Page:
University students have been having a hell of a time of it during COVID. After the debacle of last September when they were encouraged to attend classes and take up accommodation only to then be effectively locked up while the virus ravaged through campuses, they have not just missed out on university life but have been expected to rack up debts of tens of thousands of pounds for the privilege.
To their credit, listed student accommodation specialists have offered rental discounts to students that have signed up for digs but have not able to occupy the room. However, the impact on their income has been vast.
GCP Student Living (DIGS), which owns a portfolio of 11 student accommodation properties worth £1.03bn, weighted to London, said in half-year results published today that it expects to collect between 55% and 60% of budgeted total income of £60.1m for the 2020/21 academic year.
This is a clear reflection of the pressure the sector is under, but what are its long-term prospects?
This academic year, bookings across DIGS’s portfolio, which totals 4,116 beds, were for 68% of available rooms, with actual occupation of 64%.
Reservation rates for the academic year starting this September were not disclosed, but the group expects bookings to come through later than usual this year given the uncertainty caused by COVID.
If we look at the make-up of its current student customers, DIGS is heavily weighted to international students. More than half (58%) are international (ex-EU), with 27% UK and 15% from the EU.
One would expect demand from international students to drop off due to travel restrictions, quarantines and general uncertainty over the pandemic, but UCAS undergraduate application statistics for university places for the 2021/22 academic year show a 17% increase from non-EU international students and an overall increase of 8%.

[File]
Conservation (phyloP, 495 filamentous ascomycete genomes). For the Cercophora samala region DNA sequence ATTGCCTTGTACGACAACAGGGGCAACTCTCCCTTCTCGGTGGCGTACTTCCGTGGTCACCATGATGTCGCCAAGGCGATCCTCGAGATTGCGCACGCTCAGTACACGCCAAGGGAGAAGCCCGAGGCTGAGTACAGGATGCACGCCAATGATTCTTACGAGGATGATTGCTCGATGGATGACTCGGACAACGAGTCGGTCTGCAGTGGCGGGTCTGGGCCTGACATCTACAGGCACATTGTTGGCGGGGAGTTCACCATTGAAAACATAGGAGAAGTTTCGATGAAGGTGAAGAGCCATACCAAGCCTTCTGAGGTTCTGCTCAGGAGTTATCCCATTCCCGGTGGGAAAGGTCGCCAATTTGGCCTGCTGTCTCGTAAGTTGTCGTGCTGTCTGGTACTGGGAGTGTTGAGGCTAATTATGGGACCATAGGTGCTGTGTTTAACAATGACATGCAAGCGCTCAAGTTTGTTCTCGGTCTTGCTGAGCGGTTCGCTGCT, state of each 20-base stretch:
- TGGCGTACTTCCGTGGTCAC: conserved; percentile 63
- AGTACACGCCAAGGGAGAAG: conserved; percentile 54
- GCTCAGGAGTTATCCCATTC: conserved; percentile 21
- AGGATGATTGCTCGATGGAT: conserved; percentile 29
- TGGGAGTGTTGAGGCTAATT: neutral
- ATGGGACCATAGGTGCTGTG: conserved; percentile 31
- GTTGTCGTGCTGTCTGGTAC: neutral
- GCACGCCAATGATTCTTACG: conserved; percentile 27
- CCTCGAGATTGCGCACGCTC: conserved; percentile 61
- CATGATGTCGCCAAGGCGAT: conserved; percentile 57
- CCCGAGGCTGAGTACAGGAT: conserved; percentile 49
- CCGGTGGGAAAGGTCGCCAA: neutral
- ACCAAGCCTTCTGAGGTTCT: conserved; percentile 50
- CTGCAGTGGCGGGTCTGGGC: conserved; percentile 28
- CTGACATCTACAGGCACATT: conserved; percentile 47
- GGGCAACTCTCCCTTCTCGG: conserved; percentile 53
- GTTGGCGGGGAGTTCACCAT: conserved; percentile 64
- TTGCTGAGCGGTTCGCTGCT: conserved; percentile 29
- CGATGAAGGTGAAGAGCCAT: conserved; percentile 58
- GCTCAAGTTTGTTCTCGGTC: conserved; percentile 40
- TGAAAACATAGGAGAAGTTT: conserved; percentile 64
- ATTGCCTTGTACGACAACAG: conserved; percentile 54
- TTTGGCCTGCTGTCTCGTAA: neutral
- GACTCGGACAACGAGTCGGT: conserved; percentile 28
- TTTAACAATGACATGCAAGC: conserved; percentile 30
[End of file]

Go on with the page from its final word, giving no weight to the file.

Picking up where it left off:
Applications from Chinese, Indian, US and Irish students are markedly up (21%, 33%, 61% and 26% respectively). These statistics are not swelled by a low base last year. In fact, university place acceptances rose in 2020 by 5% in total to 570,475, with non-EU students rising 17% year-on-year.
These increases were centred on London, where five of the 24 Russell Group universities in the UK and two of the top 10 in the world are located. These had growth of 9% in 2020 and non-EU international student growth of 30%.
The success of the vaccination programme in the UK raises the likelihood that face-to-face teaching will be allowed next academic year, which should translate into higher student accommodation occupancy levels and rent collection.
None of this has been lost on investors. Investment in student accommodation assets took off last year, underpinning the long-term appeal of the sector to investors. Around £6bn of assets were transacted in 2020 – a record, while £1.1bn of deals were signed in the final quarter alone.
Income at student accommodation specialists has been heavily impacted during COVID. However, demand for places at the best universities has only increased, and coupled with a likely return to face-to-face teaching, the short and long-term prospects of the sector are promising.